Re: 3d printing

From: Bathsheba Grossman (
Date: Tue Jun 19 2001 - 22:43:01 EEST

On Tue, 19 Jun 2001, Blazdell, Philip wrote:

> I am trying to find out some general market data for the 3d printing -
> especially jet printing markets,
> I am especially interested in finding out more about the main business
> issues involved in this area, how the market is segmented and what people
> see as the real problems associated with this technology. Any help or hints
> would be greatly appreciated,

Well, I don't know much about business issues, but the market that I
see, doing Solidscape models and outsourcing ZCorp models, has these

Toy miniatures: cars, robots, railroads &ct.
Medical and dental parts
Artifact replication by archeologists and museums
Industrial small parts
Scientific and mathematical modeling
Special effects

The commonest wishes I see are these:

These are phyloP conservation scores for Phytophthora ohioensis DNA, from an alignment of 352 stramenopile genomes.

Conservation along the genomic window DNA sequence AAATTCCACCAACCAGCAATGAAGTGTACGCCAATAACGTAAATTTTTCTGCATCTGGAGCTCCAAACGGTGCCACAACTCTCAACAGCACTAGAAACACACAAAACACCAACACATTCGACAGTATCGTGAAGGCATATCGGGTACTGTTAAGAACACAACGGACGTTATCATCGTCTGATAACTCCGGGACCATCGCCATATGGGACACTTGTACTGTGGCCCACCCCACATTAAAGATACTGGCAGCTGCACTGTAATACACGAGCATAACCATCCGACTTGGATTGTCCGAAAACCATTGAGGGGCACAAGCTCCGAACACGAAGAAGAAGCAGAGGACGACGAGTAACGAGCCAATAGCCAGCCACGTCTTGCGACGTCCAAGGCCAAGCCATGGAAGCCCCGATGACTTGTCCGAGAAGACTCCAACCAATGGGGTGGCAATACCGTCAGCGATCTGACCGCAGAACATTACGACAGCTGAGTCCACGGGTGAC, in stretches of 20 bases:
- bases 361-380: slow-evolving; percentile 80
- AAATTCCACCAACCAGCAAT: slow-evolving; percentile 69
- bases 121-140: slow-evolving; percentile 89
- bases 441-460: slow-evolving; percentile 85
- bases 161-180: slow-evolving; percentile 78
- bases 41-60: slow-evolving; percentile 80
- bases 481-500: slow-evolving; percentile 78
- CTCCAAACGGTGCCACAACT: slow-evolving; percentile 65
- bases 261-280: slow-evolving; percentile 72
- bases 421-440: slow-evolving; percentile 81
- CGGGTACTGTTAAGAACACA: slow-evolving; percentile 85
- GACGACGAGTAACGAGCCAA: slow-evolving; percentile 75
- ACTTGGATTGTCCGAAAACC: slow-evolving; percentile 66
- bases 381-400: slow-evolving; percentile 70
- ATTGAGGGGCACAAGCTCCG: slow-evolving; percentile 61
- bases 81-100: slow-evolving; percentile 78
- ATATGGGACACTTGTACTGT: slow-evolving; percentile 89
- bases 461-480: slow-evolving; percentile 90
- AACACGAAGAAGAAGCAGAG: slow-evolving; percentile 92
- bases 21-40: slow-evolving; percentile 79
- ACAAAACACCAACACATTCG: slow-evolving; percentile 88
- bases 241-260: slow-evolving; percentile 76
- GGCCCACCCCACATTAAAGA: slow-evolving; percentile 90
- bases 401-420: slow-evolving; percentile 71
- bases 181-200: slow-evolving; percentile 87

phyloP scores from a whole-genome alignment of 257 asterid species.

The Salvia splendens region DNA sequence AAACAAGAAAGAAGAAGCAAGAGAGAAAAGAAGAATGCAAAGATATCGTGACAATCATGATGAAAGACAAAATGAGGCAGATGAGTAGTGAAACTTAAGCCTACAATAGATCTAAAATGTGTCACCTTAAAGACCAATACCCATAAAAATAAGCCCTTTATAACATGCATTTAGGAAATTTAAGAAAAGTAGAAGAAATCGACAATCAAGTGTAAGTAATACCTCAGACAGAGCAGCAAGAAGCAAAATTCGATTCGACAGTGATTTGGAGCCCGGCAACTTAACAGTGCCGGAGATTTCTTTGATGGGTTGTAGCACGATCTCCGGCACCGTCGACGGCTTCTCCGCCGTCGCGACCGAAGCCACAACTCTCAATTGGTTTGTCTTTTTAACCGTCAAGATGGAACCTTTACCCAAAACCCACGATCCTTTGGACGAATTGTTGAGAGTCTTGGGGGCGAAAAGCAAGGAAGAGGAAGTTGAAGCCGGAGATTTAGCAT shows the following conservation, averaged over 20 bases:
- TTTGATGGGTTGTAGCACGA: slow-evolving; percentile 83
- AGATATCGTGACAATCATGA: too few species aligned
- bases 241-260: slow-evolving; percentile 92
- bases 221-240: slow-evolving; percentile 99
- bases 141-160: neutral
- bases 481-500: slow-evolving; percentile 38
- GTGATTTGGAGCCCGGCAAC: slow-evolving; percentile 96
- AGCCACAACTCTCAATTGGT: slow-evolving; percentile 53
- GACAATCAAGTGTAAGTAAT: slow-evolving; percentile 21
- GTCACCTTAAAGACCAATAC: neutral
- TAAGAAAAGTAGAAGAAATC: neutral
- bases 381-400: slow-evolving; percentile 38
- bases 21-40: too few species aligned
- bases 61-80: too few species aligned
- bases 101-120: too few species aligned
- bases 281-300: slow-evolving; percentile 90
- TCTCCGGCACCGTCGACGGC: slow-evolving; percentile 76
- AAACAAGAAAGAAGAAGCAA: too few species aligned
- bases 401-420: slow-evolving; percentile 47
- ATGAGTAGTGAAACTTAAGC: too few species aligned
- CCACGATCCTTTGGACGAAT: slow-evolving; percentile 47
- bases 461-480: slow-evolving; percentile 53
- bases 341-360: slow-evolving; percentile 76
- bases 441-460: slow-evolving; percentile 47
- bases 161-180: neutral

Better resolution and fewer defects.

To prototype directly from a NURBS format, instead of ugly, huge,
hard-to-produce meshes.

Greater selection of materials. Choices in color, texture, hardness,
transparency, flexibility - the usual.

Cheaper prices in bulk: I find that people don't mind paying a few
hundred bucks for a unique model, but a lot of times they want to make
20 or 40 of the same thing, and are discouraged to learn that they'll
have to use a mold to make it affordable.

And here's the one big wish that could be implemented right now,
without any new hardware: more informative websites and directories.

I spend a great deal of time referring clients to other service
bureaus which are better equipped to handle their needs, but whose
sites don't state clearly what they can do. I see clients who are
ready to pay a premium to have me outsource their models, because I
describe what the different machines do in short words.

"Our facilities include an SLA 7000" doesn't mean anything to a
biologist who wants to build a protein, or an architect with a mesh of
a building. If you want to sell parts, write "We can make tough
plastic models up to 24" in size, with a resolution of better than
.005". They're a little rough to the touch, but they can be sanded
and painted if desired. Undercuts are no object!" Then put some
sharp close-ups of real parts, and people will know what to come to
you for.

Bathsheba Grossman (831) 429-8224
Creative prototyping
Bronze sculpture

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